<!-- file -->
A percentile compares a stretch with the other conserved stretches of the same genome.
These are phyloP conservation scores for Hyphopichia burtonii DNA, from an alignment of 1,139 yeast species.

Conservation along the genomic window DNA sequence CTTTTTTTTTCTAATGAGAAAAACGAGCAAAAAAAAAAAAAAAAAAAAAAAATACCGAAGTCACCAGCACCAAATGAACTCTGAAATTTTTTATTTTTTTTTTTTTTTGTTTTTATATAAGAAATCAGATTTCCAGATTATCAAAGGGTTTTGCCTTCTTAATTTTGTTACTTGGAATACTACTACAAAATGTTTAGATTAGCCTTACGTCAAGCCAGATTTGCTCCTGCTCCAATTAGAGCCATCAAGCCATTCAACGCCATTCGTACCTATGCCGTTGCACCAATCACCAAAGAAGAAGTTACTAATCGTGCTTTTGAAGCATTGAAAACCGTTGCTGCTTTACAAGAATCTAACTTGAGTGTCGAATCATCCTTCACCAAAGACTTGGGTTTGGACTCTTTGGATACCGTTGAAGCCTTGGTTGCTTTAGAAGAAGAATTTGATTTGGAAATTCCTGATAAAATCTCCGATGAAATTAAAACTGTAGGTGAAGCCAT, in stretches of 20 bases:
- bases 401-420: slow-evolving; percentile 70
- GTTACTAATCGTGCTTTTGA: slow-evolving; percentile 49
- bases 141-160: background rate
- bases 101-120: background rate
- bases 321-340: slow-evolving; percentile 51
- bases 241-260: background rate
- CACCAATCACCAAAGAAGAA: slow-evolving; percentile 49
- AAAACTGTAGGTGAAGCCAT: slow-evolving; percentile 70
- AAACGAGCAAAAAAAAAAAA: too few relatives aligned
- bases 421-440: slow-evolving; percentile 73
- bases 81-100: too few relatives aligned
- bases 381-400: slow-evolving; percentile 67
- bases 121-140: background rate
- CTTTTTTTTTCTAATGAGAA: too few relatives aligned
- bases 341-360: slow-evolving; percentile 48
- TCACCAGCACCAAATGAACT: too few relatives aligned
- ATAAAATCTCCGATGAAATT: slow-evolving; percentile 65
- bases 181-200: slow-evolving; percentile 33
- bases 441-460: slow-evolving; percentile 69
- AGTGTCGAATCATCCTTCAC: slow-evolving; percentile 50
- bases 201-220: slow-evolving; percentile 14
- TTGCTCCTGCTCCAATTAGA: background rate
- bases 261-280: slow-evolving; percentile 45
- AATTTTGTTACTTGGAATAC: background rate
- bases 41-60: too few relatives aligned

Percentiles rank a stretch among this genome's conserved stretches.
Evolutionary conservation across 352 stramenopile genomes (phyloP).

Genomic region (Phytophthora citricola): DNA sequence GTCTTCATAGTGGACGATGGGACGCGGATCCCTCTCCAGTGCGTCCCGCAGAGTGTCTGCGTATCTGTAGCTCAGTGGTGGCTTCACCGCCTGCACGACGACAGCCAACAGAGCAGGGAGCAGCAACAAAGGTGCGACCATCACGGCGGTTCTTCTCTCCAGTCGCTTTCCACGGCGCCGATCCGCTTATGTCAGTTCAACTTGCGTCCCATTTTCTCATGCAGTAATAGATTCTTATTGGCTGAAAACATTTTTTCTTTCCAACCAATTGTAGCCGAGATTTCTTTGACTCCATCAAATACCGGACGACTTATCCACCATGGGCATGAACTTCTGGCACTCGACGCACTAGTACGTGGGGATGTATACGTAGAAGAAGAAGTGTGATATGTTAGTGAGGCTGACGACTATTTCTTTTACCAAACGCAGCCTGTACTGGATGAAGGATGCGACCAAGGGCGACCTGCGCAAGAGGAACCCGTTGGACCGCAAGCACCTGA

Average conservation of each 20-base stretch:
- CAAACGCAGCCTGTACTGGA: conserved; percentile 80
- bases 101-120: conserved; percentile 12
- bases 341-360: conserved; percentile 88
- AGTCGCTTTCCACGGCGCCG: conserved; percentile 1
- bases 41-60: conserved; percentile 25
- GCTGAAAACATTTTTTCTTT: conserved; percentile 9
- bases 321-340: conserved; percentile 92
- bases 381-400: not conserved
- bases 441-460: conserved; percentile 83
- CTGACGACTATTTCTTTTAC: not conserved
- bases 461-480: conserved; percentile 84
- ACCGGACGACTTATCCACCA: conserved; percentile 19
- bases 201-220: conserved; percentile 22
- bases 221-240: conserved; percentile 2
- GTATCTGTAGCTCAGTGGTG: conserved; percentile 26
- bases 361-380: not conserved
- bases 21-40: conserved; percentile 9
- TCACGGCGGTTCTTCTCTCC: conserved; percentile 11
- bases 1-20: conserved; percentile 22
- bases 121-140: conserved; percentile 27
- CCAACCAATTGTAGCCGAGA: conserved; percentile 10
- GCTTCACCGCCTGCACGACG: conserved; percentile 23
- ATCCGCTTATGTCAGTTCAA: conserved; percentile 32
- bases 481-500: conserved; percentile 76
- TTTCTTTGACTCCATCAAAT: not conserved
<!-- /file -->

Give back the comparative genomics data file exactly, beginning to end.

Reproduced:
A percentile compares a stretch with the other conserved stretches of the same genome.
These are phyloP conservation scores for Hyphopichia burtonii DNA, from an alignment of 1,139 yeast species.

Conservation along the genomic window DNA sequence CTTTTTTTTTCTAATGAGAAAAACGAGCAAAAAAAAAAAAAAAAAAAAAAAATACCGAAGTCACCAGCACCAAATGAACTCTGAAATTTTTTATTTTTTTTTTTTTTTGTTTTTATATAAGAAATCAGATTTCCAGATTATCAAAGGGTTTTGCCTTCTTAATTTTGTTACTTGGAATACTACTACAAAATGTTTAGATTAGCCTTACGTCAAGCCAGATTTGCTCCTGCTCCAATTAGAGCCATCAAGCCATTCAACGCCATTCGTACCTATGCCGTTGCACCAATCACCAAAGAAGAAGTTACTAATCGTGCTTTTGAAGCATTGAAAACCGTTGCTGCTTTACAAGAATCTAACTTGAGTGTCGAATCATCCTTCACCAAAGACTTGGGTTTGGACTCTTTGGATACCGTTGAAGCCTTGGTTGCTTTAGAAGAAGAATTTGATTTGGAAATTCCTGATAAAATCTCCGATGAAATTAAAACTGTAGGTGAAGCCAT, in stretches of 20 bases:
- bases 401-420: slow-evolving; percentile 70
- GTTACTAATCGTGCTTTTGA: slow-evolving; percentile 49
- bases 141-160: background rate
- bases 101-120: background rate
- bases 321-340: slow-evolving; percentile 51
- bases 241-260: background rate
- CACCAATCACCAAAGAAGAA: slow-evolving; percentile 49
- AAAACTGTAGGTGAAGCCAT: slow-evolving; percentile 70
- AAACGAGCAAAAAAAAAAAA: too few relatives aligned
- bases 421-440: slow-evolving; percentile 73
- bases 81-100: too few relatives aligned
- bases 381-400: slow-evolving; percentile 67
- bases 121-140: background rate
- CTTTTTTTTTCTAATGAGAA: too few relatives aligned
- bases 341-360: slow-evolving; percentile 48
- TCACCAGCACCAAATGAACT: too few relatives aligned
- ATAAAATCTCCGATGAAATT: slow-evolving; percentile 65
- bases 181-200: slow-evolving; percentile 33
- bases 441-460: slow-evolving; percentile 69
- AGTGTCGAATCATCCTTCAC: slow-evolving; percentile 50
- bases 201-220: slow-evolving; percentile 14
- TTGCTCCTGCTCCAATTAGA: background rate
- bases 261-280: slow-evolving; percentile 45
- AATTTTGTTACTTGGAATAC: background rate
- bases 41-60: too few relatives aligned

Percentiles rank a stretch among this genome's conserved stretches.
Evolutionary conservation across 352 stramenopile genomes (phyloP).

Genomic region (Phytophthora citricola): DNA sequence GTCTTCATAGTGGACGATGGGACGCGGATCCCTCTCCAGTGCGTCCCGCAGAGTGTCTGCGTATCTGTAGCTCAGTGGTGGCTTCACCGCCTGCACGACGACAGCCAACAGAGCAGGGAGCAGCAACAAAGGTGCGACCATCACGGCGGTTCTTCTCTCCAGTCGCTTTCCACGGCGCCGATCCGCTTATGTCAGTTCAACTTGCGTCCCATTTTCTCATGCAGTAATAGATTCTTATTGGCTGAAAACATTTTTTCTTTCCAACCAATTGTAGCCGAGATTTCTTTGACTCCATCAAATACCGGACGACTTATCCACCATGGGCATGAACTTCTGGCACTCGACGCACTAGTACGTGGGGATGTATACGTAGAAGAAGAAGTGTGATATGTTAGTGAGGCTGACGACTATTTCTTTTACCAAACGCAGCCTGTACTGGATGAAGGATGCGACCAAGGGCGACCTGCGCAAGAGGAACCCGTTGGACCGCAAGCACCTGA

Average conservation of each 20-base stretch:
- CAAACGCAGCCTGTACTGGA: conserved; percentile 80
- bases 101-120: conserved; percentile 12
- bases 341-360: conserved; percentile 88
- AGTCGCTTTCCACGGCGCCG: conserved; percentile 1
- bases 41-60: conserved; percentile 25
- GCTGAAAACATTTTTTCTTT: conserved; percentile 9
- bases 321-340: conserved; percentile 92
- bases 381-400: not conserved
- bases 441-460: conserved; percentile 83
- CTGACGACTATTTCTTTTAC: not conserved
- bases 461-480: conserved; percentile 84
- ACCGGACGACTTATCCACCA: conserved; percentile 19
- bases 201-220: conserved; percentile 22
- bases 221-240: conserved; percentile 2
- GTATCTGTAGCTCAGTGGTG: conserved; percentile 26
- bases 361-380: not conserved
- bases 21-40: conserved; percentile 9
- TCACGGCGGTTCTTCTCTCC: conserved; percentile 11
- bases 1-20: conserved; percentile 22
- bases 121-140: conserved; percentile 27
- CCAACCAATTGTAGCCGAGA: conserved; percentile 10
- GCTTCACCGCCTGCACGACG: conserved; percentile 23
- ATCCGCTTATGTCAGTTCAA: conserved; percentile 32
- bases 481-500: conserved; percentile 76
- TTTCTTTGACTCCATCAAAT: not conserved